Followers of Fordham’s work know that we are obsessed with charter school quality, both nationally and in our home state of Ohio. We are also a charter school authorizer, responsible for overseeing a portfolio of eleven schools in the Buckeye State—a job we take very seriously.
So when we learned that our colleagues at Ed Trust Midwest were giving charter quality—and especially authorizer quality—a hard look in our neighboring state of Michigan, we took notice.
Its new report, Accountability for All: The Need for Real Charter School Authorizer Accountability in Michigan, is an important contribution. It rightfully focuses on authorizers as the lynchpin of charter quality; they are, after all, the entities that screen and approve new charter schools and then hold them accountable for results (or—as is sometimes the case—do not).
And the group’s ranking of Michigan’s charter school authorizers—based on the test scores of the schools they oversee—is a good conversation starter. (Among big authorizers [thirty-plus schools], four get Bs, one gets a C, and one gets a D.)
Still, I have some quibbles. First, I can’t quite tell if Ed Trust Midwest calculated schools’ growth scores appropriately. The methodology says that schools’ growth was compared to “the average student growth of the state and the local school district where most of its students live.” That doesn’t sound as precise as CREDO’s methodology, which compares each student’s growth to a “virtual twin”—a more robust way of controlling for demographic differences.
That matters because, according to CREDO’s most recent report, Michigan charter students are, by and large, outpacing their public school peers. Ed Trust Midwest might ask CREDO to revisit its 2013 Michigan-specific study and break out charters’ growth scores by authorizer. It did such an analysis in Ohio, and the results were instructive. It might show, for example, that authorizers like Central Michigan University (a C authorizer by Ed Trust’s lights) are simply approving more schools in high-poverty areas than are other entities. More accurate growth measures would be a fairer way to disentangle performance from demographics.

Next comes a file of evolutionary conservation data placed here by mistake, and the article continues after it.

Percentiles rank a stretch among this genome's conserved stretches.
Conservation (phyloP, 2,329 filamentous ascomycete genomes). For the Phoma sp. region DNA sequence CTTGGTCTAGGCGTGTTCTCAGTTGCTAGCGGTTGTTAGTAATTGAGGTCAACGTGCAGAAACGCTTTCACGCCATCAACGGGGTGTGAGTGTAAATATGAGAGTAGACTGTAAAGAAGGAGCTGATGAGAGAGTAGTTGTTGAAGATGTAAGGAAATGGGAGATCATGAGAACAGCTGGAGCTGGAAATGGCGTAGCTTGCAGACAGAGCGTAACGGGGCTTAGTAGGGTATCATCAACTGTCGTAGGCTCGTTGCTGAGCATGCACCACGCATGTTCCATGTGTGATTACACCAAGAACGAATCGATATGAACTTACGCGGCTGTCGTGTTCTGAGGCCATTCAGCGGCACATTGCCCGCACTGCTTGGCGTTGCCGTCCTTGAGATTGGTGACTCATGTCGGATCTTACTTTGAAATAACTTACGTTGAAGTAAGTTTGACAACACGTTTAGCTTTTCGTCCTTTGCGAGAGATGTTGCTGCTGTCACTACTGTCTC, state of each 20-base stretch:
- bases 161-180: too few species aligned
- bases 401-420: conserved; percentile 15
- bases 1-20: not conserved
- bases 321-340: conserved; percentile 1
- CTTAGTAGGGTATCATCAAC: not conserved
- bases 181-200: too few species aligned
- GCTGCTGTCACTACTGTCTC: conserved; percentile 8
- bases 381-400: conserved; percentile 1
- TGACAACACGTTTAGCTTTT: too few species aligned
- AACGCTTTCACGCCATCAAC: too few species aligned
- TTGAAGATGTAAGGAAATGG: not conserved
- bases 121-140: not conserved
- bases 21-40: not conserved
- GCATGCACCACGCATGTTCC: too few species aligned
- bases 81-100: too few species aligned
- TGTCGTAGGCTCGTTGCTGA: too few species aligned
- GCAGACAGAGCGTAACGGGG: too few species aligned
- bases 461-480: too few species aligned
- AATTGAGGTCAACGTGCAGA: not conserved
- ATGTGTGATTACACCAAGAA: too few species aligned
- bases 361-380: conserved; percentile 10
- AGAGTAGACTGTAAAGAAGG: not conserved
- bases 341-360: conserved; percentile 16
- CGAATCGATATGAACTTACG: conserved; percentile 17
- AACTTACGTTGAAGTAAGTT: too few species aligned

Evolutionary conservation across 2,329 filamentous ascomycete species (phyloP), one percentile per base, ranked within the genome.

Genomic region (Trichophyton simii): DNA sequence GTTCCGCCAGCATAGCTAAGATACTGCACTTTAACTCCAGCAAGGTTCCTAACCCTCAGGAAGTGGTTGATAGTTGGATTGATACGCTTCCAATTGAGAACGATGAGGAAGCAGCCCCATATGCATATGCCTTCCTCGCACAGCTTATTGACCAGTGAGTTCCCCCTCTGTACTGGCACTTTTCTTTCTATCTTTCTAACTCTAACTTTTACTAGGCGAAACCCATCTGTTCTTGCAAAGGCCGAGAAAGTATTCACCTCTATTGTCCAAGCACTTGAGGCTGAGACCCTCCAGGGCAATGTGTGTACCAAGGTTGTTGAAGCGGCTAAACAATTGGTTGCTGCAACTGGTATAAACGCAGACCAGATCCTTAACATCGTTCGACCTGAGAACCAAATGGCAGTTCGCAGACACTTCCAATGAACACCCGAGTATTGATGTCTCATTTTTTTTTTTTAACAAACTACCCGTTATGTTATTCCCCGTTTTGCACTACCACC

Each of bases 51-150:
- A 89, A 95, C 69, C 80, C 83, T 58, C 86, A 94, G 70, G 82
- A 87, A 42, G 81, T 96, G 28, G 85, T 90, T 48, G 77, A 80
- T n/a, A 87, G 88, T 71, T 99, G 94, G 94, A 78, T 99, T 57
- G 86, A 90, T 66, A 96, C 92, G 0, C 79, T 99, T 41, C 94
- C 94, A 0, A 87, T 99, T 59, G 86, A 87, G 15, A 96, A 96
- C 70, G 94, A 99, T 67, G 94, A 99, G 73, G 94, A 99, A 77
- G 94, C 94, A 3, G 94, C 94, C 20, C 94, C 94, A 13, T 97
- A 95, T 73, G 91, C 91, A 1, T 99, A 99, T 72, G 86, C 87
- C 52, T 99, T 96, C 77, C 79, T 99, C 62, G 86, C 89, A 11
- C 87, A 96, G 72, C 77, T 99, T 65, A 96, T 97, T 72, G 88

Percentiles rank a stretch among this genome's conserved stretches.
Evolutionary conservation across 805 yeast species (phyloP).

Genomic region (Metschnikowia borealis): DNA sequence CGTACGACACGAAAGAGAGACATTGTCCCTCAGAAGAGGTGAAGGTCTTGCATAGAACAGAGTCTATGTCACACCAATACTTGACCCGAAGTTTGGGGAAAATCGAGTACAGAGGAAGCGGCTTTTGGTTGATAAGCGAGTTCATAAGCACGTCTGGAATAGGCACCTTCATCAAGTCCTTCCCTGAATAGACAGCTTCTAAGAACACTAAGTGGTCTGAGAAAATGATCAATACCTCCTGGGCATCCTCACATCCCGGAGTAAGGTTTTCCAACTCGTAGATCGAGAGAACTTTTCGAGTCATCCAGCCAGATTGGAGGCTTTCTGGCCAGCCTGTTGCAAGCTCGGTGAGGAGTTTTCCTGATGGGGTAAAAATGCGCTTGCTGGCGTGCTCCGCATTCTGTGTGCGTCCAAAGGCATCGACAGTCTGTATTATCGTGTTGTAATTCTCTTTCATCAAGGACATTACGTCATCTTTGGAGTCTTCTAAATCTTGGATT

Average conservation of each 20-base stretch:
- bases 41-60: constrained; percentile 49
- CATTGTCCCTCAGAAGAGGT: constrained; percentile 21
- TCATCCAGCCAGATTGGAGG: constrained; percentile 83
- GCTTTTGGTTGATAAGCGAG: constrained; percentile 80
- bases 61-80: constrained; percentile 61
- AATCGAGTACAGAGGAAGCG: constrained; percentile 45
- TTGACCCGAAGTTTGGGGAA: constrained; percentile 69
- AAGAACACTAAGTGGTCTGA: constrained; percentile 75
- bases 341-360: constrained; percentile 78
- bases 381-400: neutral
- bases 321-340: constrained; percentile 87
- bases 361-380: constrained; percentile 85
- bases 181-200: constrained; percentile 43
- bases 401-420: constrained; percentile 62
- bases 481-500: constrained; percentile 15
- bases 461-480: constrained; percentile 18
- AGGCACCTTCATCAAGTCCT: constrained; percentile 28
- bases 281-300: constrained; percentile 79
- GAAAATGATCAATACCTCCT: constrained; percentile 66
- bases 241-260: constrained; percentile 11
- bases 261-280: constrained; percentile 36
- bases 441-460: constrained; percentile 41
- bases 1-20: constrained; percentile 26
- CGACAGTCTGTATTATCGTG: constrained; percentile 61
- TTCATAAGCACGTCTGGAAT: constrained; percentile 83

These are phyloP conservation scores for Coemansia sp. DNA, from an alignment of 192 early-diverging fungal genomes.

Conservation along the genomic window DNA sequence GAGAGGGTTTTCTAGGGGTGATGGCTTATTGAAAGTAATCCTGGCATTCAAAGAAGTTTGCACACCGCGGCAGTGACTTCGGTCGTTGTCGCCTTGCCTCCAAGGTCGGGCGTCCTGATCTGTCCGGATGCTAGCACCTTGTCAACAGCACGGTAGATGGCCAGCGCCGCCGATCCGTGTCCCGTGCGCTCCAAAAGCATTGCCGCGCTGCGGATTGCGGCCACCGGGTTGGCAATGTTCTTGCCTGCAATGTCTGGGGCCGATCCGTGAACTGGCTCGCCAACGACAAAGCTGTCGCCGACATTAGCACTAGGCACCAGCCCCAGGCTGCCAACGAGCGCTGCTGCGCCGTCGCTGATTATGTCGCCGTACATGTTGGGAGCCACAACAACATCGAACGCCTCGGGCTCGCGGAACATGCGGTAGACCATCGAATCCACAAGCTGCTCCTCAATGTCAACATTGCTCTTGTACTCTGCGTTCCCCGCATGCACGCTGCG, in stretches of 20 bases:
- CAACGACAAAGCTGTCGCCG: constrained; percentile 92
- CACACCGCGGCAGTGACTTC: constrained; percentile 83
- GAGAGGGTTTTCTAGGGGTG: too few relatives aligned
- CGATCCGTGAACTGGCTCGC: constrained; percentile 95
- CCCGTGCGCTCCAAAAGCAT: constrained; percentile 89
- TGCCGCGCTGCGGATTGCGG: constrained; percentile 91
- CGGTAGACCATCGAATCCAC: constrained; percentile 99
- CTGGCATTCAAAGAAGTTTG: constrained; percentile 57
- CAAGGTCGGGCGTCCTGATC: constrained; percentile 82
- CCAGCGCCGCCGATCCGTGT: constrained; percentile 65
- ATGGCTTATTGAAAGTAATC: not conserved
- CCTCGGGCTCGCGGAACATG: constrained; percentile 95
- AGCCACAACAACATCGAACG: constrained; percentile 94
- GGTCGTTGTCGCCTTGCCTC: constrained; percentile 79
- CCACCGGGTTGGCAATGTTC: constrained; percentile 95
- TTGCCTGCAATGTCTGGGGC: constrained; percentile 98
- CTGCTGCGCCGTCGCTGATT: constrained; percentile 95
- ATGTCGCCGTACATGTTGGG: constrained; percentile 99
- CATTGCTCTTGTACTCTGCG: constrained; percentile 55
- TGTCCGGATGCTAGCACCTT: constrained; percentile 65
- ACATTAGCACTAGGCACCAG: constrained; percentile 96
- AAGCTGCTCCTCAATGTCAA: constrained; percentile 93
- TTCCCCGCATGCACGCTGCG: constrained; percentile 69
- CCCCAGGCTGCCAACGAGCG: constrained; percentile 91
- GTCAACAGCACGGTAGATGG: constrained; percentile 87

But that’s not the entirety of my concerns. As with any accountability system, we shouldn’t rely on test scores alone. Here too Michigan might learn from its neighbor to the south. The Ohio Department of Education has spent the better part of two years building a very robust “Quality Sponsor Practices Review”—an evaluation tool for charter school authorizers that combines quantitative data like student achievement results with inspectorate-type information as well. Now Governor John Kasich wants to use the QSPR to put Ohio’s worst charter authorizers out of business and incentivize charter schools to sign up with the stronger ones.
Charter school quality, authorizer quality, and authorizer accountability are all great topics of conversation for policymakers in Michigan. The Ed Trust Midwest report should be seen as the beginning—but not the end—of those discussions.